Album ReviewsReviews

Review: Machinefabriek - Veldwerk (2011)

artist: Machine­fab­riek
release: Veld­werk
format: CD
year of release: 2011
label: Cold Spring
dur­a­tion: 67:22

detailed info: dis​cogs​.com

Veld­werk is a com­pil­a­tion of five indi­vidual works, pre­vi­ously released on small formats or for art install­a­tions. Though the des­tin­a­tions of the ori­ginal record­ings were some­what dis­par­ate, the col­lec­tion on one disk is suit­able, and the styles of the track are com­pat­ible enough to stand together, but dif­fer­ent enough to put a bit of excite­ment and ten­sion in this album.

The ingredi­ents are rather typ­ical for Rut­ger Zuy­dervelt’s music: field record­ings, lots of dif­fer­ent sound gen­er­at­ors and equip­ment, most likely, and touches of melody. “Slov­ensko I” couples these found sounds with some loud crash­ing noises and high-fre­quency beeps, res­ult­ing in an open­ing track that can be quite jar­ring. The long “Rus­land” starts with a sparse and calm e-piano melody, slowly decay­ing into mel­lower notes, and finally a long fuzzy drone and coda of deep notes. “The Break­ing Water” settles into rather gloomy dark ambi­ent ter­rit­ory, with lots of deep sounds, some aqueous samples, and intense rattles that make the track pretty unset­tling here and there. Sim­ilar vari­et­ies of sound are found in the lat­ter tracks, such as the sparse tick­ing sounds in “Floor & Radio”, and the subtle beat in “Appollo”.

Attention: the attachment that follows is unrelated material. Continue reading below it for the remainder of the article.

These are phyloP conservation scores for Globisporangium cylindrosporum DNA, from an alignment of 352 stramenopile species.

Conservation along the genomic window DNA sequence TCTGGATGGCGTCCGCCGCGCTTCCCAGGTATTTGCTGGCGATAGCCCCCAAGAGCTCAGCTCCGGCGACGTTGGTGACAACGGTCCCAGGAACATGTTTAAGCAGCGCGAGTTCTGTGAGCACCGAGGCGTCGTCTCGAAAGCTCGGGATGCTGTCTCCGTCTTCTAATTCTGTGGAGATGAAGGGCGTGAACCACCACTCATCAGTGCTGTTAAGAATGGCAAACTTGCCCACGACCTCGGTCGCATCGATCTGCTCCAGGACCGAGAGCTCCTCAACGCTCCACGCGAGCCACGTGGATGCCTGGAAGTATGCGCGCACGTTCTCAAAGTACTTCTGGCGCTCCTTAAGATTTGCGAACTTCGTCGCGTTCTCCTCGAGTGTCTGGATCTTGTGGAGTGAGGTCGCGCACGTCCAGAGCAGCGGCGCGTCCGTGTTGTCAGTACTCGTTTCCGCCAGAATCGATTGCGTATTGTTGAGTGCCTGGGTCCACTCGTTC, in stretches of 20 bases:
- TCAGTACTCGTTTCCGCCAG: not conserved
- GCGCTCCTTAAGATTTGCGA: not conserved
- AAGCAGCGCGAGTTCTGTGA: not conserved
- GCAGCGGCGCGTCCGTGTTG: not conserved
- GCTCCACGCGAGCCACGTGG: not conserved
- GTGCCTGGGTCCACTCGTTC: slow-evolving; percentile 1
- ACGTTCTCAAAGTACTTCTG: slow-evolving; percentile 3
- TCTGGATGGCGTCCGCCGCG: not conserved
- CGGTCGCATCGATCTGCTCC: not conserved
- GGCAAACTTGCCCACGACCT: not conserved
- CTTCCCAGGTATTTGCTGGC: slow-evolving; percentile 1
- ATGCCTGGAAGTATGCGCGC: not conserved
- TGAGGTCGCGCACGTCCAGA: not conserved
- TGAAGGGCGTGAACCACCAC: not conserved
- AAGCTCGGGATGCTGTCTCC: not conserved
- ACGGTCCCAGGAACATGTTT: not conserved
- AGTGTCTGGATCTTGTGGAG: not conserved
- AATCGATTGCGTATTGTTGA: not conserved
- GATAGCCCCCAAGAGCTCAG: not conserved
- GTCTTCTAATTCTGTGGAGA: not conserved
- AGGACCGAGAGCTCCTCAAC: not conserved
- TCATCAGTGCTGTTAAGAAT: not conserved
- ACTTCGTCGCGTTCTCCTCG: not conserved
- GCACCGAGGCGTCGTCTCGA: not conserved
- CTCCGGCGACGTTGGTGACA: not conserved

The very dynamic loud-soft con­trasts are what make Veld­werk an inter­est­ing series of tracks, but it also makes it a rather chal­len­ging album to listen to. Play­ing a track or two at a time and listen­ing attent­ively is reward­ing, but put­ting the whole album on in the back­ground can be mis­lead­ing. Once or twice, a sud­den noise will draw your atten­tion for a few minutes, but the quiter parts can make you for­get you’re really listen­ing to some­thing if you’re not pay­ing strict atten­tion. My enjoy­ment depends on the approach of the indi­vidual moment, in other words. All the same, this album can be very reward­ing both taken as a col­lec­tion of sep­ar­ate tracks, as ori­gin­ally presen­ted, or as a longer work, but mostly when you approach it con­sciously rather than hanging back and wait­ing for it to come to you.

Regard­less, it’s very good of Cold Spring to put out ambi­ent music like this once in a while, as the subtle sounds presen­ted here, at times calm­ing, at times dark and uncanny, provide a good addi­tion to an impress­ive label roster. Recom­men­ded for con­scious elec­tron­ics listen­ers.

reviewed by O.S.


1. Slov­ensko I (7:04)
2. Rus­land (17:01)
3. The Break­ing Water (9:57)
4. Floor & Radio (5:12)
5. Apollo (21:17)
6. Slov­ensko II (7:00)